I’ve just had a discussion with a business in Manchester about when during the growth of a company does it become necessary to think about setting up a Human Resources Department.
Well obviously given what I do, my answer is always going to be on the side of outsourcing but it made me think what are the triggers for making some form of Human Resources department attractive, and why do some companies manage perfectly well without a Human Resources professional on the payroll, and have over 300 employees, and others feel they need one when they get more than 50 staff.
My take on this is as follows:
When an entrepreneur (or anyone else that matter) starts an organisation they personally recruit the staff and have regular day to day contact with them either face to face or over the phone. The staff member and the owner get to know each other pretty well and if they get on, all generally goes according to plan. If it doesn’t go well the employee usually gets another job (most of the time without being dismissed, they just leave.)
This continues as the organisation grows and the driving force behind the organisation keeps regular contact with the staff, communicating their vision to the employees, who either buy into this or not.
In my experience it doesn’t matter whether the driving force is a skilled motivator, who keeps staff involved and makes them feel included and loved, or a martinet who barks out instructions and expects them to be obeyed. In most cases the staff either stay, and just get on with it, or leave. So the nature of the driving force determines the type of employee they get. What surprises some HR professionals is that there are people out there who prefer to work for a Genghis Khan type of character, rather than an inclusive charming motivator.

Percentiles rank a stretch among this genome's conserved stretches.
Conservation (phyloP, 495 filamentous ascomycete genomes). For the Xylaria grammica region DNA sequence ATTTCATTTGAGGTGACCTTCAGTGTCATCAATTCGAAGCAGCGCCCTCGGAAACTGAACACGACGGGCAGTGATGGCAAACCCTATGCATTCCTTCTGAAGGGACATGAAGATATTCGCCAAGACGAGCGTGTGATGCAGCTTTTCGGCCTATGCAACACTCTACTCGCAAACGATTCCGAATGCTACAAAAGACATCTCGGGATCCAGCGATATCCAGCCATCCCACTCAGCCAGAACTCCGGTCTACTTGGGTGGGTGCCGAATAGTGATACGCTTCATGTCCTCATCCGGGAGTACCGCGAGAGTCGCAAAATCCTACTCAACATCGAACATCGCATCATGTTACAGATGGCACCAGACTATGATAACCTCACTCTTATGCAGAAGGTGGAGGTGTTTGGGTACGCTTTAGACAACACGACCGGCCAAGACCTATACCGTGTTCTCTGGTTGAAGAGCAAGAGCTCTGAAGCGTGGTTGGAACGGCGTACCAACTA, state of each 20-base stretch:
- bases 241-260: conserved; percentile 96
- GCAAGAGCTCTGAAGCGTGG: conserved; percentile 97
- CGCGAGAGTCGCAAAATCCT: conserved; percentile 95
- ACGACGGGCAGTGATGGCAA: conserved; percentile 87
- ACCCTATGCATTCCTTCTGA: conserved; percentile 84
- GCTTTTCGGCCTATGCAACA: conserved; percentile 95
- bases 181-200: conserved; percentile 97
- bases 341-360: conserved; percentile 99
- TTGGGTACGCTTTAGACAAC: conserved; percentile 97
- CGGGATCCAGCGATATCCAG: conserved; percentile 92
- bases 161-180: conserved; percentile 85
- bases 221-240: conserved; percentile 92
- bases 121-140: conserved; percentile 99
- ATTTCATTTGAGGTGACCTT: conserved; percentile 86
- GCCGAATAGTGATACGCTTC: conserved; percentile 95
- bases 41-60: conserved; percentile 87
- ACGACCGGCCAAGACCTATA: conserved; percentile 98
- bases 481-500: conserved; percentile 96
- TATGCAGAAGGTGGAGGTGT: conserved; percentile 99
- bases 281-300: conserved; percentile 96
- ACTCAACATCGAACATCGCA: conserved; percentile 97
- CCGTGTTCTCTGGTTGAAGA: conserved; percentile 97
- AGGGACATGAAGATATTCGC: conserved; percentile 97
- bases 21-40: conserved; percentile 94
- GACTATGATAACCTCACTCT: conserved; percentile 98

So far so good, but when the organisation develops further and gets above a certain size, the driving force no longer has direct contact with each employee and has to employ managers to do that for them. This means that the vision the entrepreneur has is no longer directly passed on to the staff, but filtered through a third party. The point at which this occurs differs depending on a number of factors:
1) The ability of the driving force to spread themselves thinly
2) The structure of the organisation (i.e. is it multisite or single location)
3) The complexity of the tasks the organisation undertakes
4) The influence outside bodies have on how the organisation functions
Each of these factors is worthy of discussion on their own but for now the point is that all organisations reach this point in their own time.
Once this happens it is the appointment of managers which can be the key. If the people who are appointed to management positions have management and administration skills rather than just being good at the job they do, and their style of management matches or at least compliments the driving force’s style. Things tend to move ahead remarkably well.